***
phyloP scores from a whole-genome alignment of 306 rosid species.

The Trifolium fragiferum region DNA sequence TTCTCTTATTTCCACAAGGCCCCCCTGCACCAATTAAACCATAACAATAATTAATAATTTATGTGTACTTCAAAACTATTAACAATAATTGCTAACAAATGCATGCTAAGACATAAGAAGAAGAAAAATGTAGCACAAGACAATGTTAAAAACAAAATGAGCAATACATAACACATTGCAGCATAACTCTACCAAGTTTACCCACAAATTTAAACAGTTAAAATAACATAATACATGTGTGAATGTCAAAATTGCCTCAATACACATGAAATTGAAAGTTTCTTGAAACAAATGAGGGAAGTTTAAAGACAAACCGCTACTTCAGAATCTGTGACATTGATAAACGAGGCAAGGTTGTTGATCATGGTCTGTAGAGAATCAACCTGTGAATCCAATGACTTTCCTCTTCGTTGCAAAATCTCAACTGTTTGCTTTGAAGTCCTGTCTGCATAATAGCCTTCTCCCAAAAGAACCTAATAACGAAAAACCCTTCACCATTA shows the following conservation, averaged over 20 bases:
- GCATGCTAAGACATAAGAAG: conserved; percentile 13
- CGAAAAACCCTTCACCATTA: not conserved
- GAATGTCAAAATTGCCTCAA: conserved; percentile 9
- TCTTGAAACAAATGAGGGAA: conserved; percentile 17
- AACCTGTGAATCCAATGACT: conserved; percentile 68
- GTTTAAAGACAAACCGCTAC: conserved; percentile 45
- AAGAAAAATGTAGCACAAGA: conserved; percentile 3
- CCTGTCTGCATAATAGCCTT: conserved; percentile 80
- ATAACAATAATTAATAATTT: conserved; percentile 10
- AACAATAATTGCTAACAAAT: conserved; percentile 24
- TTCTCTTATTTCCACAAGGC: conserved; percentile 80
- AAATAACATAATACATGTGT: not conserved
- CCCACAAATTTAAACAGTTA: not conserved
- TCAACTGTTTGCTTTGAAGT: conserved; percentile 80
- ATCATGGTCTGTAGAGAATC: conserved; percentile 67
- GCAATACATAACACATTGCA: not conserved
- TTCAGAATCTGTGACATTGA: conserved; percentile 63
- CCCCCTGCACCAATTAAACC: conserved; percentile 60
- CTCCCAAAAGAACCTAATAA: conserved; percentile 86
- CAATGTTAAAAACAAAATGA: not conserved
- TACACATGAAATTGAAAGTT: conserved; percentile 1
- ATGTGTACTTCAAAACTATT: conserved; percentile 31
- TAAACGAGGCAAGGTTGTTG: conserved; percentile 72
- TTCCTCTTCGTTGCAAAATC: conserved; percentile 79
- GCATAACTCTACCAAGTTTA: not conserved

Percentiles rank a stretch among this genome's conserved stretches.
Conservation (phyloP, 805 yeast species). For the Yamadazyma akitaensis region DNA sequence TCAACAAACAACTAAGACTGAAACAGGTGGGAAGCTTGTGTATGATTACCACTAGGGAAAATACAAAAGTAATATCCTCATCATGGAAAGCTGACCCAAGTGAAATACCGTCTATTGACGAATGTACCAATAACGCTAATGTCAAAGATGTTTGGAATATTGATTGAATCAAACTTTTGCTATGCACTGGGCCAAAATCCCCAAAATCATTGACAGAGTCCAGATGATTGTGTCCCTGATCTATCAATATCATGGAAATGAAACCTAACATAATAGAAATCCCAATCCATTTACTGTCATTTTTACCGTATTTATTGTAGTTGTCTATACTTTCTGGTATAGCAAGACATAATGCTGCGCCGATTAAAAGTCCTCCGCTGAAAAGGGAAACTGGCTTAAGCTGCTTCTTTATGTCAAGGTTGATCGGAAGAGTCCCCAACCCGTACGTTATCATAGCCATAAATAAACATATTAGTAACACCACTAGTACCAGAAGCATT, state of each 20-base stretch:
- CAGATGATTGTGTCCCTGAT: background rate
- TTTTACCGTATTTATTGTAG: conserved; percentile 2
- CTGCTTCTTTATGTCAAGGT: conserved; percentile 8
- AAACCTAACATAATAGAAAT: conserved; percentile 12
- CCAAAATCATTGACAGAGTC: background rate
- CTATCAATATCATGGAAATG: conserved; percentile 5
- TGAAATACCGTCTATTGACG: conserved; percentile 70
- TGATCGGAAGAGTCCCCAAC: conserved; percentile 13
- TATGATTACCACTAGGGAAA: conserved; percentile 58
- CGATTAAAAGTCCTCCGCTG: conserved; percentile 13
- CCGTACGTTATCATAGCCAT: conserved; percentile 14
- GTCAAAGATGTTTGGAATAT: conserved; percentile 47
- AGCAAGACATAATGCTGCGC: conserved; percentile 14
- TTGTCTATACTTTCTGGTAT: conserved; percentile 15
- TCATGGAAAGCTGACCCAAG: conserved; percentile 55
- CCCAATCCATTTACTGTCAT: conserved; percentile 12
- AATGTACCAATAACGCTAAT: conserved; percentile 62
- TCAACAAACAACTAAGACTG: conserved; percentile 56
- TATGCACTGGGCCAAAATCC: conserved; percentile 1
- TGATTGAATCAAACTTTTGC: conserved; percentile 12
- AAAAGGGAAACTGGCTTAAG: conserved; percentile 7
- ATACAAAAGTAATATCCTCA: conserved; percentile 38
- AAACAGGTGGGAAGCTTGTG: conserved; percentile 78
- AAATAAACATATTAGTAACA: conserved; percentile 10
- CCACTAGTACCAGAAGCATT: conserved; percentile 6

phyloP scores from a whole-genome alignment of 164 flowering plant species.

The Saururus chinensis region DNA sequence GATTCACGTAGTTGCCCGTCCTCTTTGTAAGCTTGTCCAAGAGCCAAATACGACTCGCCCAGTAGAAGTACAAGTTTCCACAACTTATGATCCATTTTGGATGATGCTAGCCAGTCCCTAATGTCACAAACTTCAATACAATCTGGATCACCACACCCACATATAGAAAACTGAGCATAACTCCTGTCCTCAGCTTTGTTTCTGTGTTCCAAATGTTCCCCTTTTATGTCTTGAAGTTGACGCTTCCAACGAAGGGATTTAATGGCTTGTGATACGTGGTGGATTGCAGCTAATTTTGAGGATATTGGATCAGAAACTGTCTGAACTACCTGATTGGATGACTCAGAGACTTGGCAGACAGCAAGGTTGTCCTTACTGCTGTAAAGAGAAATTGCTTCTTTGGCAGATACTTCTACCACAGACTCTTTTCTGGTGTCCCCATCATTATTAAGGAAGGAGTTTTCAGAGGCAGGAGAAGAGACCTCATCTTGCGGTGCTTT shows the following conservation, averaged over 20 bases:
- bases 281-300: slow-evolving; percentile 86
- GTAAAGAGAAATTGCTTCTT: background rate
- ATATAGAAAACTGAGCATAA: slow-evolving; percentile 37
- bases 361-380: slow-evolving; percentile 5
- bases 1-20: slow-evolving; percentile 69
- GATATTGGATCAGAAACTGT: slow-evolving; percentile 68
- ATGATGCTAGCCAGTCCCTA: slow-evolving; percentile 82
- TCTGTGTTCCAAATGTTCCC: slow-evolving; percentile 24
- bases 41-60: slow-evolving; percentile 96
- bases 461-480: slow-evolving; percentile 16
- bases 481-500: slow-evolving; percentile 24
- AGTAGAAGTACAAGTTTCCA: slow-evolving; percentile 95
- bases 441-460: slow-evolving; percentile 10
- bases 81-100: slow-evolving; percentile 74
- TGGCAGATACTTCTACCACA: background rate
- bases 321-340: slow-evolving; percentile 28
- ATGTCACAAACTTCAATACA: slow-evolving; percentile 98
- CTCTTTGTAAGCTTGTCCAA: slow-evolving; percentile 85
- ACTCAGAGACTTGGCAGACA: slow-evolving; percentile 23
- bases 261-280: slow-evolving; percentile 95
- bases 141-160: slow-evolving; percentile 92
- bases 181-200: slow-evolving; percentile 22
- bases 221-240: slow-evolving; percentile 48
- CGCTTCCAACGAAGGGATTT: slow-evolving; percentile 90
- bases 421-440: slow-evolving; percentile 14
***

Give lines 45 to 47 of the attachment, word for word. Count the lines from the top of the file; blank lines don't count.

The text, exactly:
- CCCAATCCATTTACTGTCAT: conserved; percentile 12
- AATGTACCAATAACGCTAAT: conserved; percentile 62
- TCAACAAACAACTAAGACTG: conserved; percentile 56